In 2008-09, the Reserve Bank of India’s (RBI) primary task at hand was to protect the Indian financial system from the impact of the global financial meltdown, and it did so remarkably well. In the second half of 2009-10, this changed from managing a crisis to managing an economic recovery. This the bank achieved initially through the withdrawal of monetary accommodation for certain sectors; subsequently by a hike in banks’ cash reserve ratio (CRR), or the portion of deposits that commercial banks are required to keep with the central bank; and finally, by effecting an increase in policy rates.
As the recovery gathers momentum and becomes more broad-based, the Indian central bank’s task in 2010-11 has shifted from managing a recovery to managing inflationary expectations. This is the central theme of RBI’s review, Macroeconomic and Monetary Developments in 2009-10, released a day ahead of its annual monetary policy.
RBI’s survey of professional forecasters has pegged the growth rate in 2010-11 at around 8.2%, a full percentage point higher than the estimated growth in 2009-10, and much above the 6.7% growth achieved in 2009. But the biggest risk to the growth story is rising inflation. Many analysts believe that wholesale price-based inflation peaked at 9.9% in February, and RBI, too, seems to believe so as the review says inflation could be expected to moderate in the next few months. The central bank’s inflation projection will be part of its annual policy document. What is worrying is non-food manufacturing inflation. This was negative up to November 2009, but has risen to 4.7% in March.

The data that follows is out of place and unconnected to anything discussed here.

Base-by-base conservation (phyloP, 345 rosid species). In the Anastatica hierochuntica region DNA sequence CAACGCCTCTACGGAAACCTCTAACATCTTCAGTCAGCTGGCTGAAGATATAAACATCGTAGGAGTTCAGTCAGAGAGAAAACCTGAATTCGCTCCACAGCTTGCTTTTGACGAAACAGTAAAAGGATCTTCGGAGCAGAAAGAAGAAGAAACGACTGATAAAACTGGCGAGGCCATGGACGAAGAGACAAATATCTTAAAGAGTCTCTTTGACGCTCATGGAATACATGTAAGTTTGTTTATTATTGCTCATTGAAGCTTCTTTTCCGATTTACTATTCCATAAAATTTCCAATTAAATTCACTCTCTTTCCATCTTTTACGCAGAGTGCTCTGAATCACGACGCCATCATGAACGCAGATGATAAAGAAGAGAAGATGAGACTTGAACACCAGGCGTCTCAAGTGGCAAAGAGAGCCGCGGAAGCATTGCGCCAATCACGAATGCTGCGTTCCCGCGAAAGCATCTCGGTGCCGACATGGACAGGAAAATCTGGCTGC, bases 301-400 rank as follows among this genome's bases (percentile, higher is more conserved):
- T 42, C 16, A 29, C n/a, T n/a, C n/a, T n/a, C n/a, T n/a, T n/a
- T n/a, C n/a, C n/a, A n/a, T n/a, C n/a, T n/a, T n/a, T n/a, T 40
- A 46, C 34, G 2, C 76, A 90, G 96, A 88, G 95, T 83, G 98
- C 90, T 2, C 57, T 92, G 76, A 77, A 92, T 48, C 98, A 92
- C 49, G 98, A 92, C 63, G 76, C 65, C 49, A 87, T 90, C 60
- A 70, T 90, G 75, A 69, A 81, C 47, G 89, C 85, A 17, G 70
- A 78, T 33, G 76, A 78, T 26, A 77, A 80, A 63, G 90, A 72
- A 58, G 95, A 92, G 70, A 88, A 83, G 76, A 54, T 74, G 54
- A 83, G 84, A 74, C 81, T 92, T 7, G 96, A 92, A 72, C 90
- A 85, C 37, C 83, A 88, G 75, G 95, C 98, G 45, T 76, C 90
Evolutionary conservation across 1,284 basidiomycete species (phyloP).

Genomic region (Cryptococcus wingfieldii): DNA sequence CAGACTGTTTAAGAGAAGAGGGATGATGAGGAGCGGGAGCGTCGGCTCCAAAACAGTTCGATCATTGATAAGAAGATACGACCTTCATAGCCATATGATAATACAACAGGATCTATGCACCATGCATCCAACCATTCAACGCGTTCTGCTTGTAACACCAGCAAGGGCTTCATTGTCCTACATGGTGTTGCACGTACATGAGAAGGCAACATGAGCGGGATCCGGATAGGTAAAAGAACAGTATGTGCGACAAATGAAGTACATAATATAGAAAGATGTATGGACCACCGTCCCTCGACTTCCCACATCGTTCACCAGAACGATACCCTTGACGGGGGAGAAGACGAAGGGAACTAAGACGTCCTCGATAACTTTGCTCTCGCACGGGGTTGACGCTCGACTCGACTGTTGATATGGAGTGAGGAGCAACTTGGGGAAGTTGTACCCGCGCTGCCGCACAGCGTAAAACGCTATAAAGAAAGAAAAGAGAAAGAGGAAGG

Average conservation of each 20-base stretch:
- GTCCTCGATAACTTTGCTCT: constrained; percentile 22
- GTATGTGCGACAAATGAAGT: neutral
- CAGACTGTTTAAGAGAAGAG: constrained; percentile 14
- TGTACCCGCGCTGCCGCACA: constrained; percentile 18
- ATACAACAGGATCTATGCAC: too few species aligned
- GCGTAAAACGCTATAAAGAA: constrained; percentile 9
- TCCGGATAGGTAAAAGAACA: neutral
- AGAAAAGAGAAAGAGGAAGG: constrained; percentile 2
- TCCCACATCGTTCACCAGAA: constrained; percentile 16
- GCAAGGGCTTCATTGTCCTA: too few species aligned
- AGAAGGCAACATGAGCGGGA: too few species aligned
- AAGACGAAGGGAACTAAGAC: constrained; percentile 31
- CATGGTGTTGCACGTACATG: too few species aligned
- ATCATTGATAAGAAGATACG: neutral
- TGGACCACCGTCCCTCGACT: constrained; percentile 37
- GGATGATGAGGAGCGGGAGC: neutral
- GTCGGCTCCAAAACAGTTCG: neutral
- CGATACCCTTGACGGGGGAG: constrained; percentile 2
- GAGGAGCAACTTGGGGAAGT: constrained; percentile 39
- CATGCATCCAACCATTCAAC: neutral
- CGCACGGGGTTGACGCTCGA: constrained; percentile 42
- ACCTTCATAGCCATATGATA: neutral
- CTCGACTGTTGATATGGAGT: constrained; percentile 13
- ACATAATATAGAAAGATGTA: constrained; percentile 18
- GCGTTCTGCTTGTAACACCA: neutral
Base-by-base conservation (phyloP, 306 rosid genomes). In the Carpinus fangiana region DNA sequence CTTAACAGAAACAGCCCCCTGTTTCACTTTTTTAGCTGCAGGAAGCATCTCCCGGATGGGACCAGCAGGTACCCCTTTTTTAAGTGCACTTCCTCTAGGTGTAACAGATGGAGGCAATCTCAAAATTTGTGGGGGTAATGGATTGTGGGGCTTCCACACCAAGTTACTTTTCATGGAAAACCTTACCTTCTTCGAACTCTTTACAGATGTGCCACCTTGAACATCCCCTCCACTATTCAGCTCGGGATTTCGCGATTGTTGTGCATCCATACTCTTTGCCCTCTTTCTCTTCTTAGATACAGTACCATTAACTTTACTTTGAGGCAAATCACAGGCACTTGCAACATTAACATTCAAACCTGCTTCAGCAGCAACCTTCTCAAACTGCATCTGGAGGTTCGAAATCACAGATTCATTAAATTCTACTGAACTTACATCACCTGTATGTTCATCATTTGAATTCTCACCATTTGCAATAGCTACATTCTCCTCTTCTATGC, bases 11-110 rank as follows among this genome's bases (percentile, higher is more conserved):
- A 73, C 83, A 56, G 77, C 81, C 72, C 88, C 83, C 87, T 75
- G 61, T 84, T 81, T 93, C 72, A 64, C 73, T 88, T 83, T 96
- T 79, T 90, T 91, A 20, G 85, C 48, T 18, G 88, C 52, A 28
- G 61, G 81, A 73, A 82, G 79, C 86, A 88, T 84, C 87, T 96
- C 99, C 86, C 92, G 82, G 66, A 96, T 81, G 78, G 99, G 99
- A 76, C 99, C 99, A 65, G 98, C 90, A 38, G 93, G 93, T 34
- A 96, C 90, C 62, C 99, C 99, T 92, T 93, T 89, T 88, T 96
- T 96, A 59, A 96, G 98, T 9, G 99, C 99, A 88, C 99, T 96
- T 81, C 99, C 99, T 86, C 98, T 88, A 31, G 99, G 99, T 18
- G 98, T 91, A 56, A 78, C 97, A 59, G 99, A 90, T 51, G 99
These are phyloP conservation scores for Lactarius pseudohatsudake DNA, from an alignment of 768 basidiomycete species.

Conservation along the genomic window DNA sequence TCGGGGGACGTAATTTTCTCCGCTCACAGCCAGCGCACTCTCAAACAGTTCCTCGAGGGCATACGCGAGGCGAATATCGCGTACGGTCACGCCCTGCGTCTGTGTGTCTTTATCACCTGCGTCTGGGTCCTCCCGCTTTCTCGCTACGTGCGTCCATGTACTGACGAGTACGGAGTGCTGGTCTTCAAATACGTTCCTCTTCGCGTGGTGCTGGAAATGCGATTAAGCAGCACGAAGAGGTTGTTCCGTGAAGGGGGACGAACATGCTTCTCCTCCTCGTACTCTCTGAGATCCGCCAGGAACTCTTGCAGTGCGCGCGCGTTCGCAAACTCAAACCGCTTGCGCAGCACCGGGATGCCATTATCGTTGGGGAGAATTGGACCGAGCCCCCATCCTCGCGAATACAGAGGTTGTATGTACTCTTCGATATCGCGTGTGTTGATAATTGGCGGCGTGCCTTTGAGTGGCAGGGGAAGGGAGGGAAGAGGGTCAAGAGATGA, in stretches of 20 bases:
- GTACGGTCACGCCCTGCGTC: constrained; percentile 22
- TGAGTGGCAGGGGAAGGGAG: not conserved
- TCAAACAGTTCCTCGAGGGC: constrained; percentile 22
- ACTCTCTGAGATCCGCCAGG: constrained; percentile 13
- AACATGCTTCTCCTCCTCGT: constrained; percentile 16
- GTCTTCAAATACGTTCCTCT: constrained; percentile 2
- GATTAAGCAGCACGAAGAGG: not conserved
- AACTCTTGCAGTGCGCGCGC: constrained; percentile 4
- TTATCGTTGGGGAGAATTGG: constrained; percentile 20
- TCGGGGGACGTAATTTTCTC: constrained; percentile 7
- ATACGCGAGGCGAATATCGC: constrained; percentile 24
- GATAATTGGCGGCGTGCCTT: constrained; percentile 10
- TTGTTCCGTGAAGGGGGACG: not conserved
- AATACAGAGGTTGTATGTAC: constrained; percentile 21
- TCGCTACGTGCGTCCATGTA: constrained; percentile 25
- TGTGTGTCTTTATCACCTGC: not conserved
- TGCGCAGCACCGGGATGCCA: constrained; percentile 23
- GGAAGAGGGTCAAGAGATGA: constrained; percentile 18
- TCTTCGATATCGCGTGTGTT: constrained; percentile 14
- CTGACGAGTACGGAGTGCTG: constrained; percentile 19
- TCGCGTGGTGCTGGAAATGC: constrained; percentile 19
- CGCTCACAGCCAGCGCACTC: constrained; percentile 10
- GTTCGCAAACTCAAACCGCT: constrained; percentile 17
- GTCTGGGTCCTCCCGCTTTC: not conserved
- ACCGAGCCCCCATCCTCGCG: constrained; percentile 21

The other critical factor that will influence the stance of RBI’s monetary policy is rising asset prices. A strong economic recovery and easy money, available globally, may lead to higher capital flows which, in turn, will lead to appreciation of the local currency as well as asset prices.
Given this background, RBI’s task for its annual monetary policy is cut out: It can’t afford an asset bubble and, more than fighting inflation, it must try to anchor inflationary expectations. The twin purposes can be served only if it hikes both its policy rates as well as CRR in its annual policy.
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